Late last week the UK Financial Services Authority (FSA) confirmed a new consumer-complaint-handling rule. These changes come as part of a industry-wide effort to raise consumer relations standards. The rule includes provisions to:
- Abolish the “two-stage” complaints-handling rule so that companies respond promptly to complaints;
- Require firms to identify a senior employee responsible for handling complaints;
- Help firms understand how to meet root cause analysis requirements and on ombudsman decisions.
The FSA’s director of conduct policy explained the logic behind the change: ”We would rather customers were not put in a position where they had to complain, but when they do we want them to be treated fairly by their firm, with their complaint resolved promptly and being provided with redress when needed…[W]e have found major failures with the way firms handle customer complaints and have since taken enforcement action against two firms as a result of poor complaints practices.”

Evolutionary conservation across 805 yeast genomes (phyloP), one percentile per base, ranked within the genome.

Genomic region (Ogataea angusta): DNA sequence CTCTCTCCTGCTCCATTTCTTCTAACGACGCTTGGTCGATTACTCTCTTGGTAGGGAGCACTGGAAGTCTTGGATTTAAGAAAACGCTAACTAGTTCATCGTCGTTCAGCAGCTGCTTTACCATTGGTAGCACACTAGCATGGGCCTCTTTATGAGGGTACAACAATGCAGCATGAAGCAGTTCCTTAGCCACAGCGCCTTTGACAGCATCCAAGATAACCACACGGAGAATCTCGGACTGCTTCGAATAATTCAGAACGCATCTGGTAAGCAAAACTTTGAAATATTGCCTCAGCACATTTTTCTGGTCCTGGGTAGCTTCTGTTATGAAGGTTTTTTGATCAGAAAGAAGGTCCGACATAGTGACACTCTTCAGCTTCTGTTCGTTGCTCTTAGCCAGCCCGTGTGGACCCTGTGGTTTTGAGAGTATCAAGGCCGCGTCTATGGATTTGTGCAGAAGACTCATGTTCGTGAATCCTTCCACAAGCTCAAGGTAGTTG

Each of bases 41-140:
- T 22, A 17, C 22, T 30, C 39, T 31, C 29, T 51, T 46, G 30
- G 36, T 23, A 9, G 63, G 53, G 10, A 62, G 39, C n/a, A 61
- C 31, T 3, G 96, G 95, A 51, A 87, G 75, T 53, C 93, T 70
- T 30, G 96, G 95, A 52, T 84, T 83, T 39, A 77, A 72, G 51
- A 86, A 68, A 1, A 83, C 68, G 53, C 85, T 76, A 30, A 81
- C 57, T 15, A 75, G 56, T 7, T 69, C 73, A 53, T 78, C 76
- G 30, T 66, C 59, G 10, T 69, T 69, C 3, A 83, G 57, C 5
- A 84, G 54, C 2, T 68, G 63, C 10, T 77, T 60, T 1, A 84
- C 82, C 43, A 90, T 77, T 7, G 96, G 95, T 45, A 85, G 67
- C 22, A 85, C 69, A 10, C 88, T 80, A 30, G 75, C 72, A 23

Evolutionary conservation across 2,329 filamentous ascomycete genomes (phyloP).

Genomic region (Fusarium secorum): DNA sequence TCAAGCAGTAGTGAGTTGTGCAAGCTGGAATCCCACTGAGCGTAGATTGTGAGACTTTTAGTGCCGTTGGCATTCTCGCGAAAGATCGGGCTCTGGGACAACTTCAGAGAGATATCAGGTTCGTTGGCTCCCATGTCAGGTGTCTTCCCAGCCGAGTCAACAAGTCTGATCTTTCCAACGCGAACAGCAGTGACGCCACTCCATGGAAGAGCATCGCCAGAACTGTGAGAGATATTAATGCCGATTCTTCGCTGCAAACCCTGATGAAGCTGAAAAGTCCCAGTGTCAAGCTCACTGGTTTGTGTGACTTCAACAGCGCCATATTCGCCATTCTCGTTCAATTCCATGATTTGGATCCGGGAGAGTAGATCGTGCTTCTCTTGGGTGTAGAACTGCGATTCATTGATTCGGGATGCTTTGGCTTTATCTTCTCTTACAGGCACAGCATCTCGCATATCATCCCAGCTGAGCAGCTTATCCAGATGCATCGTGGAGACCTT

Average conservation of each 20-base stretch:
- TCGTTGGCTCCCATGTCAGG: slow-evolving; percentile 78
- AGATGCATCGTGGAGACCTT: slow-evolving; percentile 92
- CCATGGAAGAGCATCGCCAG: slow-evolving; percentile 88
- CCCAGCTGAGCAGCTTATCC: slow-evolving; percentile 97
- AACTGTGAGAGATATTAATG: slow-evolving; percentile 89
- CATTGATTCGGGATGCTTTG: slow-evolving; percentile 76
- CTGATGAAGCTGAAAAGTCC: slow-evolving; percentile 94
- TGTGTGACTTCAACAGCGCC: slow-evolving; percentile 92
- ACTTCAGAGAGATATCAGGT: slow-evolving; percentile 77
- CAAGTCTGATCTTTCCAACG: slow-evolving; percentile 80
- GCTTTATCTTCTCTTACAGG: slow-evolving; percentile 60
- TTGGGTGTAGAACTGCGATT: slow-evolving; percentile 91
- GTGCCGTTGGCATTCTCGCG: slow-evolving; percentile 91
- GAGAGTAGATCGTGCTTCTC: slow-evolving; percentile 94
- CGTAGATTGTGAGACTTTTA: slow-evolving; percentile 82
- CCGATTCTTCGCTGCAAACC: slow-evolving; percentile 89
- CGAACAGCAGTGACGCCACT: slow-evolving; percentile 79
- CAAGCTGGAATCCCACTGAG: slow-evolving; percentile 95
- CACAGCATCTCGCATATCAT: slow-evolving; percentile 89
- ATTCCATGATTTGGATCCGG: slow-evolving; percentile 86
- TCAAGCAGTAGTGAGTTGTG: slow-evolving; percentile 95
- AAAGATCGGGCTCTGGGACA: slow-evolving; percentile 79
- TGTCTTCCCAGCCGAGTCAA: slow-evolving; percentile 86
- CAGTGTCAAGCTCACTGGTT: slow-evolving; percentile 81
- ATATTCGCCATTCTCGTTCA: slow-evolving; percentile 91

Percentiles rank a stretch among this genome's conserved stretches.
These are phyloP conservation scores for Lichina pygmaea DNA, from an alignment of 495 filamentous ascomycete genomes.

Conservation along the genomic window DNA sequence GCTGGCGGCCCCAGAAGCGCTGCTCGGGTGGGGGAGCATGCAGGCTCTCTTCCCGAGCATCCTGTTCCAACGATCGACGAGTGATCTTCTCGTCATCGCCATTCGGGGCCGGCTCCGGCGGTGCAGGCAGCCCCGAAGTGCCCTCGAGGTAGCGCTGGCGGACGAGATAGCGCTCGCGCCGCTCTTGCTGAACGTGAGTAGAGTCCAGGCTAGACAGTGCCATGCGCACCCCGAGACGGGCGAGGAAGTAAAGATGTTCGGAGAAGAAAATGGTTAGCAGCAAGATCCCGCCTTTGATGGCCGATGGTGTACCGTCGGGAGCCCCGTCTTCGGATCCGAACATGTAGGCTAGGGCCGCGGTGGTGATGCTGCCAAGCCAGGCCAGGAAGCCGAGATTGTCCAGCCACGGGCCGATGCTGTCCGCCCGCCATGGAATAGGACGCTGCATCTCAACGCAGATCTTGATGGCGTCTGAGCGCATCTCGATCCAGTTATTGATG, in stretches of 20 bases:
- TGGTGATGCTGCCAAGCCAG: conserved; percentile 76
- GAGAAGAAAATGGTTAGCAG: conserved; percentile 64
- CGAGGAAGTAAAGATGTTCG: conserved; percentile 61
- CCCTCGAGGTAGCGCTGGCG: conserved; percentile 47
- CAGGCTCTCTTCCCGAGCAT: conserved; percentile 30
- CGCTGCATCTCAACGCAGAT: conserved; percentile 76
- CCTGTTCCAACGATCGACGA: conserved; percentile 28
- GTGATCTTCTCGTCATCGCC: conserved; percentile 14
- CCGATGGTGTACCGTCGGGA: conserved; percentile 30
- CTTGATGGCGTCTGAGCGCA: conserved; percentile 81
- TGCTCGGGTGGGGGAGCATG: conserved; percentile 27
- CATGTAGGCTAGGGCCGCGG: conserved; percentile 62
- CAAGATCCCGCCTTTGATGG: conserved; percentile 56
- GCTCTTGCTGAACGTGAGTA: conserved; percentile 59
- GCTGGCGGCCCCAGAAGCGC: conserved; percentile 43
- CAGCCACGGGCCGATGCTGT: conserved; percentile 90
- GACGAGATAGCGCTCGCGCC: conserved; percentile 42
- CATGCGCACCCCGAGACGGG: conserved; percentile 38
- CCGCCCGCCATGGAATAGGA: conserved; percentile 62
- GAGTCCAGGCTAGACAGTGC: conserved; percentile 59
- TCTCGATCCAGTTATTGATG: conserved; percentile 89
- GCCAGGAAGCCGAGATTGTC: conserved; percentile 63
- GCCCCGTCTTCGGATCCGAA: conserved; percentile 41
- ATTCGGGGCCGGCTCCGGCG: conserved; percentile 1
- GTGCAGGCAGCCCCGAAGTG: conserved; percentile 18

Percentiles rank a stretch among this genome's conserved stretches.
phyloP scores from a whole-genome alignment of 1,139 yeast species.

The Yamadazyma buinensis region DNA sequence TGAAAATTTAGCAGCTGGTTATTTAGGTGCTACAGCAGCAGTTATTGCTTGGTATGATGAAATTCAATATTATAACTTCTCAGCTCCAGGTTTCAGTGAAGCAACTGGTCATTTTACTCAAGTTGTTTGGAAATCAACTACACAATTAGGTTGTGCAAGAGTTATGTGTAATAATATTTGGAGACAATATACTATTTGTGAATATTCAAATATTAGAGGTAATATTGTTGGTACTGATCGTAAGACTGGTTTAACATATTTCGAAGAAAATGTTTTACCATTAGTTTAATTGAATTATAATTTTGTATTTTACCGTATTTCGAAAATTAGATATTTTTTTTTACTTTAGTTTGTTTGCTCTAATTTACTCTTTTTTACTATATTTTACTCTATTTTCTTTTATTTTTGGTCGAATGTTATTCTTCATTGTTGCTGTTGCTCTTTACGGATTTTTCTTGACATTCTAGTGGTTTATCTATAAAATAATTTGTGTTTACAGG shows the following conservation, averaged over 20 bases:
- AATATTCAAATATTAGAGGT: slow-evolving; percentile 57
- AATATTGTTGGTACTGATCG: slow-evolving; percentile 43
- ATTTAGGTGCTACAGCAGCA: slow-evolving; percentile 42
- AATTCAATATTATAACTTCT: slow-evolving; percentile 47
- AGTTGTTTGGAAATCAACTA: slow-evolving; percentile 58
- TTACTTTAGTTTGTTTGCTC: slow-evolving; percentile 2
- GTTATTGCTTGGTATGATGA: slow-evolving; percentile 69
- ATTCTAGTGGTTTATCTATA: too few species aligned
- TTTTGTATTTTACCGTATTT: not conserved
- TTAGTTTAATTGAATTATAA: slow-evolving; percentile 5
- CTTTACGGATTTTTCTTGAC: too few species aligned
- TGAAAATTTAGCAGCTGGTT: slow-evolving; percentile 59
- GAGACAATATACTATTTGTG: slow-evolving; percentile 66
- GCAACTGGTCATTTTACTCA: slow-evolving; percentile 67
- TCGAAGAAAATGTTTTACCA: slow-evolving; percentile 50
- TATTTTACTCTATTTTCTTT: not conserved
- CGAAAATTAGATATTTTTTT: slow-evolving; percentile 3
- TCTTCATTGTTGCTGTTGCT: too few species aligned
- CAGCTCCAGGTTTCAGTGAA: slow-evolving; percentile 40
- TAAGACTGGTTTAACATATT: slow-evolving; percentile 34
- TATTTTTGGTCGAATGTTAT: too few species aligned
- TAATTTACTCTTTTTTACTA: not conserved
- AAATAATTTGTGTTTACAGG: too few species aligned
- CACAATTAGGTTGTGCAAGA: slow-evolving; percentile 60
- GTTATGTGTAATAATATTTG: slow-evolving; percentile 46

The FSA made complaints a central part of its approach to regulating customer relations in 2009, when it published aggregate complaint statistics for FSA regulated-companies. Last September, it also published firm-specific data, so that consumers could judge individual firm-responsiveness for themselves. (In case you are interested, Barclay’s registered the most complaints, followed by Santender, Lloyd’s, and Bank of Scotland.) Last week, Bank of Scotland was hit with a £3.5 million fine for problems handling complains about its investment products. This was the second complaint-related fine the FSA has issued. Ideally, when firms know that they are being watched, they will treat customers better before a complaint is even filed.